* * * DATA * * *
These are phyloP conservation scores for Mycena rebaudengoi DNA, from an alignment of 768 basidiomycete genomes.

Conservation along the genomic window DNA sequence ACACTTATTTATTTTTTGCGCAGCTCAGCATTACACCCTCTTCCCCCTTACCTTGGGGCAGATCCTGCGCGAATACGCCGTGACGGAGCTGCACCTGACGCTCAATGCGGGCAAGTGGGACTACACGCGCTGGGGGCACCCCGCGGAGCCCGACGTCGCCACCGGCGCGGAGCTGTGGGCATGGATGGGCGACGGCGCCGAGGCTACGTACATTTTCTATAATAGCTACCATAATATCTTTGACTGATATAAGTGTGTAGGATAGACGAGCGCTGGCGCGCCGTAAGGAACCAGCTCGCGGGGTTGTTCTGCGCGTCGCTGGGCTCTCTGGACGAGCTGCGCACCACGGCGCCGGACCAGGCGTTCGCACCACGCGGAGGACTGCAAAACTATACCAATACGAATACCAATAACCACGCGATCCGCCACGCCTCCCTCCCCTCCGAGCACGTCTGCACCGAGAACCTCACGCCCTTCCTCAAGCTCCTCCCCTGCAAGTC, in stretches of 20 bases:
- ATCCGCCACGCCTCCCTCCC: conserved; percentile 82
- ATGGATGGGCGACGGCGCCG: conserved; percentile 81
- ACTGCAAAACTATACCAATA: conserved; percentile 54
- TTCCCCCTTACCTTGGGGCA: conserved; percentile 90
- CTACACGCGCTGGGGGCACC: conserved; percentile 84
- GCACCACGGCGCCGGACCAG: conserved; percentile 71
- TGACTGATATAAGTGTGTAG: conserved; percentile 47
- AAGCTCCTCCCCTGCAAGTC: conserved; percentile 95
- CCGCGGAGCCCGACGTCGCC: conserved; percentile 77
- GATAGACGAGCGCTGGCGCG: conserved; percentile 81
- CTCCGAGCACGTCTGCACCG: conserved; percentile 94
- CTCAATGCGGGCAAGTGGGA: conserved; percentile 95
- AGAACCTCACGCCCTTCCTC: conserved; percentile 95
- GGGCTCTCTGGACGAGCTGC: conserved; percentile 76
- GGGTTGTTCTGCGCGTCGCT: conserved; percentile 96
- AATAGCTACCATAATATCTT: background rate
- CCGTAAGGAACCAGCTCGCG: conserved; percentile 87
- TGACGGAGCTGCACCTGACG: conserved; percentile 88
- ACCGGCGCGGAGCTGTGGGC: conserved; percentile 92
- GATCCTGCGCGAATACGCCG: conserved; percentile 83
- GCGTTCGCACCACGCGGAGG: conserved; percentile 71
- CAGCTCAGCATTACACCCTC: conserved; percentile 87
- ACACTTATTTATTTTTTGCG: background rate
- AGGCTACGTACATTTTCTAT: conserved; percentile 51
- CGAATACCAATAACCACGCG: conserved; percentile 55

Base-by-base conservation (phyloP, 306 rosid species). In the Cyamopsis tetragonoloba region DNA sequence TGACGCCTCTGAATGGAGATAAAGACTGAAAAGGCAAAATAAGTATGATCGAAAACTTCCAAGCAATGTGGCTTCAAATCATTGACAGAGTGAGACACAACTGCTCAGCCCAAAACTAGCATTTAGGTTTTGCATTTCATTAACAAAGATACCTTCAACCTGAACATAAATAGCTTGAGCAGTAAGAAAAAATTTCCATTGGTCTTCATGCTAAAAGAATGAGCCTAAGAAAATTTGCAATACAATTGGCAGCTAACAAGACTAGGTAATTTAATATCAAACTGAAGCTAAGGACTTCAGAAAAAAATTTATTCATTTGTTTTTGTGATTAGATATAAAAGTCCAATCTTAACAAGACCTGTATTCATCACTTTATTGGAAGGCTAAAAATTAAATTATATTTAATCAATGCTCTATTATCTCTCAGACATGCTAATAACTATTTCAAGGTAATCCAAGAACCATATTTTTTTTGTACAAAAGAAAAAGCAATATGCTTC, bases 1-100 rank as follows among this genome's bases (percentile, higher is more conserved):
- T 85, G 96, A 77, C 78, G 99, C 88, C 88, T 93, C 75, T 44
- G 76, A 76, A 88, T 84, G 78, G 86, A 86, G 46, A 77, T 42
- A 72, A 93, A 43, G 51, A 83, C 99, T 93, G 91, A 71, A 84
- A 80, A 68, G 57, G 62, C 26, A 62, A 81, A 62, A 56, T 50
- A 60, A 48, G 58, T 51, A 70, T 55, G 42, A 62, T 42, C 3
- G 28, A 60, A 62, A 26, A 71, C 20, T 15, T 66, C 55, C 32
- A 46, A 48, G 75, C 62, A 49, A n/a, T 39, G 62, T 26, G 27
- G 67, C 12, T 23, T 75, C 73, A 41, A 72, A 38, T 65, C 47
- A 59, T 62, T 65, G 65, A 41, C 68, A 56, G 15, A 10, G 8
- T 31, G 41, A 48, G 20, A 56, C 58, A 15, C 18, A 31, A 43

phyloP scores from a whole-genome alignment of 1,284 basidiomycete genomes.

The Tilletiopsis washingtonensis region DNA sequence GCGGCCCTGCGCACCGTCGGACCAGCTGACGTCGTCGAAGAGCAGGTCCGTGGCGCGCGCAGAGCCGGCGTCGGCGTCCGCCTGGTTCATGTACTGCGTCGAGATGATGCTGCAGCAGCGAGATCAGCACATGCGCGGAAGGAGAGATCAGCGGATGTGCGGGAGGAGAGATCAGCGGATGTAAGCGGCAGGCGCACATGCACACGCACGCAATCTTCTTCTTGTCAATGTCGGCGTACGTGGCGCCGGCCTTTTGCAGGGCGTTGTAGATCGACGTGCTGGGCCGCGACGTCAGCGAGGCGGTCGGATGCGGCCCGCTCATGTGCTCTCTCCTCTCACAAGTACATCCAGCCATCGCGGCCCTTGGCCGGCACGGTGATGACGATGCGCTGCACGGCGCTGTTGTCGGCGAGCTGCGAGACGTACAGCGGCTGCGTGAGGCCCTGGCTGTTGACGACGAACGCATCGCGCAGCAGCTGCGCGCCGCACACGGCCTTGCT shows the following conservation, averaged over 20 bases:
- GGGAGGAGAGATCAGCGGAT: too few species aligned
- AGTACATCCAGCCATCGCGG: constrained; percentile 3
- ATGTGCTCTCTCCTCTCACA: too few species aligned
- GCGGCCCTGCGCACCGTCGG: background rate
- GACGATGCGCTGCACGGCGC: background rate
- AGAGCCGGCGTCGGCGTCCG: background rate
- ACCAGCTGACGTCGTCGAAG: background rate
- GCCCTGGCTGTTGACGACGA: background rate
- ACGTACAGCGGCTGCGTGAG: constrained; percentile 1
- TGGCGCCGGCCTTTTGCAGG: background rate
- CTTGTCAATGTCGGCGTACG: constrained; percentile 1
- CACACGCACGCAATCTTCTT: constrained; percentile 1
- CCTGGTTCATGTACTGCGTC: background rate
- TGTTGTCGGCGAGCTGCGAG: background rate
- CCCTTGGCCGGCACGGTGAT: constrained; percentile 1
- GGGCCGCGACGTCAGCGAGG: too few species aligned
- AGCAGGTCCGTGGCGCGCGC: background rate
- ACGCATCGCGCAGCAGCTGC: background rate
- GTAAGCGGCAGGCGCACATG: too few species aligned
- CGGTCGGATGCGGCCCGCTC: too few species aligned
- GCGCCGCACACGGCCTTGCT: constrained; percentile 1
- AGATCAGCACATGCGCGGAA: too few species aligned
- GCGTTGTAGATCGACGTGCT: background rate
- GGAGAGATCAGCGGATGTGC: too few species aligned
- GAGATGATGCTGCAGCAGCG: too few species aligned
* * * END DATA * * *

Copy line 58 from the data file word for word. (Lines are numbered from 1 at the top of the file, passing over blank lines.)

- ACGCATCGCGCAGCAGCTGC: background rate